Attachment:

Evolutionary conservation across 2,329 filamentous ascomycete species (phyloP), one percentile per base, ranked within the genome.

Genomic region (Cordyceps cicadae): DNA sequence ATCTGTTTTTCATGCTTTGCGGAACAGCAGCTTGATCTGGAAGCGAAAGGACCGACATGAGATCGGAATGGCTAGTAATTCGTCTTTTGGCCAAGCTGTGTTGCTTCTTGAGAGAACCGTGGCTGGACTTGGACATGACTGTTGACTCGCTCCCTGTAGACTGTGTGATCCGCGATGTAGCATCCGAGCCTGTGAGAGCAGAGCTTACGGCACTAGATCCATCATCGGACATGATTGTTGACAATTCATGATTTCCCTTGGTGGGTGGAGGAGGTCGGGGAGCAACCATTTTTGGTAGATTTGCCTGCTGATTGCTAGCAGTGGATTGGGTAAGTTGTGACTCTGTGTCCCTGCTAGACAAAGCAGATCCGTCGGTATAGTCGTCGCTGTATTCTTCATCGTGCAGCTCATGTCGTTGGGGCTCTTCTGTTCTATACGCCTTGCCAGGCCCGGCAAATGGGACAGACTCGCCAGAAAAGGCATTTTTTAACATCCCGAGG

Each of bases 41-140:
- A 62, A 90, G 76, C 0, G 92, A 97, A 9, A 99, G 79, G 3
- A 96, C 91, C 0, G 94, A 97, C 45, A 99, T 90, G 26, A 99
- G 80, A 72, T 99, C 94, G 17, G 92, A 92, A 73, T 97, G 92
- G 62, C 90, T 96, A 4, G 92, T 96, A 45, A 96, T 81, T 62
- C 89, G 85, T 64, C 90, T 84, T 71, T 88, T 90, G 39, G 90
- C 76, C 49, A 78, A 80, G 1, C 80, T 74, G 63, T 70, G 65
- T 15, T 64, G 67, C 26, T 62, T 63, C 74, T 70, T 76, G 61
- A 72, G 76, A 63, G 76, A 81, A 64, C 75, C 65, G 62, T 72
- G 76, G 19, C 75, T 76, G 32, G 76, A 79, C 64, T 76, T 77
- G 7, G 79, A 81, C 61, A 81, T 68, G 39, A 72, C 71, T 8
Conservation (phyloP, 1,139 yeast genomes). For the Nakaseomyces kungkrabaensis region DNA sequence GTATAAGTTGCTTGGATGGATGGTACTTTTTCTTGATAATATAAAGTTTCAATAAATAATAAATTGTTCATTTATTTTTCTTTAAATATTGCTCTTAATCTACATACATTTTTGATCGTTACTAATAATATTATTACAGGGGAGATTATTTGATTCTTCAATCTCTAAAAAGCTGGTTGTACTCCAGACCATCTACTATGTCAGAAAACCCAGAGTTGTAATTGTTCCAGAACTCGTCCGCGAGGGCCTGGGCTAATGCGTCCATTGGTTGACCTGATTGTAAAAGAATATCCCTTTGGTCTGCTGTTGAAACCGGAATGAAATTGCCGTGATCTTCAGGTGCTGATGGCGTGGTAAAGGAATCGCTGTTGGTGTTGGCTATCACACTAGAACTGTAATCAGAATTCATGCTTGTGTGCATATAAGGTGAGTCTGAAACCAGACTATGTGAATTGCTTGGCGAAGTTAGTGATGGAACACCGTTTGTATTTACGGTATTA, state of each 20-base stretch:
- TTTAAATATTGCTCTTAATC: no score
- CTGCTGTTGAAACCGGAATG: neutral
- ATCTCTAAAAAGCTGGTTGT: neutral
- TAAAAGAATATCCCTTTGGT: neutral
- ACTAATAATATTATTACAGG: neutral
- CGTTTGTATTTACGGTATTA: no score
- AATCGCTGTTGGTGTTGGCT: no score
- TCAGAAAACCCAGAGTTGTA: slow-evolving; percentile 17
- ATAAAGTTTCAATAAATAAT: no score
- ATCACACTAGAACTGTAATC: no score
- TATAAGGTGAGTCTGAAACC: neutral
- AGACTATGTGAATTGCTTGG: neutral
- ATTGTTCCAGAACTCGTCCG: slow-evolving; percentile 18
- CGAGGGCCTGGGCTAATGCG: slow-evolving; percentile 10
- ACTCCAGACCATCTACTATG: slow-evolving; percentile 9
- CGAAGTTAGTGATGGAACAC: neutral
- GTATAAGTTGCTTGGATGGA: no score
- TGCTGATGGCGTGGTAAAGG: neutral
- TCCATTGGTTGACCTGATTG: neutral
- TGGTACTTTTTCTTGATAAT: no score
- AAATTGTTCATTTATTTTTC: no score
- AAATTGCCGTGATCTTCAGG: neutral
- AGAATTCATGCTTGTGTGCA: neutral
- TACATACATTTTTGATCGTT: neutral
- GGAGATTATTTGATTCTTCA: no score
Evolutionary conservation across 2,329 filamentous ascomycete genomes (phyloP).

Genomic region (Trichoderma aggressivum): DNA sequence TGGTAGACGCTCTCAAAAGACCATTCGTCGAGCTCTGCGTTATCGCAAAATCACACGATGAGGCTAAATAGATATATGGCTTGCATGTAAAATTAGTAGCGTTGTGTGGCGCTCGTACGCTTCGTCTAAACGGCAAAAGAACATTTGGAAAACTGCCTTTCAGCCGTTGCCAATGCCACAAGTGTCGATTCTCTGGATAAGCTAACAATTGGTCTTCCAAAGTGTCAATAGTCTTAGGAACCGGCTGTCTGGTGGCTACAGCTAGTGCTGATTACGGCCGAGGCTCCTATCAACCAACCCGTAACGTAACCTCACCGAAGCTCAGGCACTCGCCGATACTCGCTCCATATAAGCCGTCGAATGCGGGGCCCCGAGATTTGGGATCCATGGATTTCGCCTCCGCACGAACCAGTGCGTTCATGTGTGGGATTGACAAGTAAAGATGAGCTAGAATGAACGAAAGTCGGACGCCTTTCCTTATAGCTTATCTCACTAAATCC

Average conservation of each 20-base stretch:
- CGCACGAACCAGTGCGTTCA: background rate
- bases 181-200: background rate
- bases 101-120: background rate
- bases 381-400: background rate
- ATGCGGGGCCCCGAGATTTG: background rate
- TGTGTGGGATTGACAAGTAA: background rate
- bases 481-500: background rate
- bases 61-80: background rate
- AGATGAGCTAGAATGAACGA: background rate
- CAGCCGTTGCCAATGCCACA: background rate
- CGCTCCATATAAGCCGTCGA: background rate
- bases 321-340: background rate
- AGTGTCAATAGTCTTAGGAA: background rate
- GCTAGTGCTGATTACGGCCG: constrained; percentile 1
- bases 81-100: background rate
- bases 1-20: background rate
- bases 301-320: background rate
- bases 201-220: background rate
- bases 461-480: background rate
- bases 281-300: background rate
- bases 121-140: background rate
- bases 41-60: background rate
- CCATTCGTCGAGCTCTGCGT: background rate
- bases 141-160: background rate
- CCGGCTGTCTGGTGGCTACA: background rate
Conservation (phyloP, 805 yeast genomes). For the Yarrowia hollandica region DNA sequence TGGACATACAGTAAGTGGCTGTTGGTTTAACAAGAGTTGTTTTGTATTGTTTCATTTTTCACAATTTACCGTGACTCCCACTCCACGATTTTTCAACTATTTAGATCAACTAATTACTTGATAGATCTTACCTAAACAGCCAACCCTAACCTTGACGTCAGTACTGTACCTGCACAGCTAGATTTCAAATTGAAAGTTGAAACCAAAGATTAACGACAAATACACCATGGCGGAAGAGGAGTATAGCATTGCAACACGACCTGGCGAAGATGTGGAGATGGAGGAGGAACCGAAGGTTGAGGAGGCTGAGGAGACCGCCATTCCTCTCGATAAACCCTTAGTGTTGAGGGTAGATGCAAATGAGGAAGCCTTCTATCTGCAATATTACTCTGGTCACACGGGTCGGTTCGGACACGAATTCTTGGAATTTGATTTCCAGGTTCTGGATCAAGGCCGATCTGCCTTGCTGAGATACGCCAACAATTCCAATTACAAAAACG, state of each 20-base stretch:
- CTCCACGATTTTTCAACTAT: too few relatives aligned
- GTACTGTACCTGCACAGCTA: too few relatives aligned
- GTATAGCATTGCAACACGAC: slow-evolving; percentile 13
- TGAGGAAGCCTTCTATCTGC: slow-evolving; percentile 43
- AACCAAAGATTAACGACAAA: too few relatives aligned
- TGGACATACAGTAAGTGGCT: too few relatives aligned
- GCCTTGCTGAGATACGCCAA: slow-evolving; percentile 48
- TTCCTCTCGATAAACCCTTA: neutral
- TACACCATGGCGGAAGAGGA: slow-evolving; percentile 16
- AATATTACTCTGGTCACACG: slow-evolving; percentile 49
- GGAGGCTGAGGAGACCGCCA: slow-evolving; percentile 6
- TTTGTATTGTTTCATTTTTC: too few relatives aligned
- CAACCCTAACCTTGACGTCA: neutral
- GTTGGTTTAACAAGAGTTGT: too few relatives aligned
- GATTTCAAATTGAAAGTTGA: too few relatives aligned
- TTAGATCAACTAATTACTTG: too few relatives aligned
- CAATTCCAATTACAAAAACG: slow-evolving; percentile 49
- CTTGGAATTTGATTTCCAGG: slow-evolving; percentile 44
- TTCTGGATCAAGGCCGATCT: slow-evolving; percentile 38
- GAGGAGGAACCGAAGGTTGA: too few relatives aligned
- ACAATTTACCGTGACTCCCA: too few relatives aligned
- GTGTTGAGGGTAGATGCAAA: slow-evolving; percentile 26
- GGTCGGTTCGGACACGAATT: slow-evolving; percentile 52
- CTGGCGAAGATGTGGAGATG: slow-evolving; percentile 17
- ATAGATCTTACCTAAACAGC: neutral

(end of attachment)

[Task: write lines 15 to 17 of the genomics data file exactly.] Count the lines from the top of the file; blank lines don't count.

- TTTAAATATTGCTCTTAATC: no score
- CTGCTGTTGAAACCGGAATG: neutral
- ATCTCTAAAAAGCTGGTTGT: neutral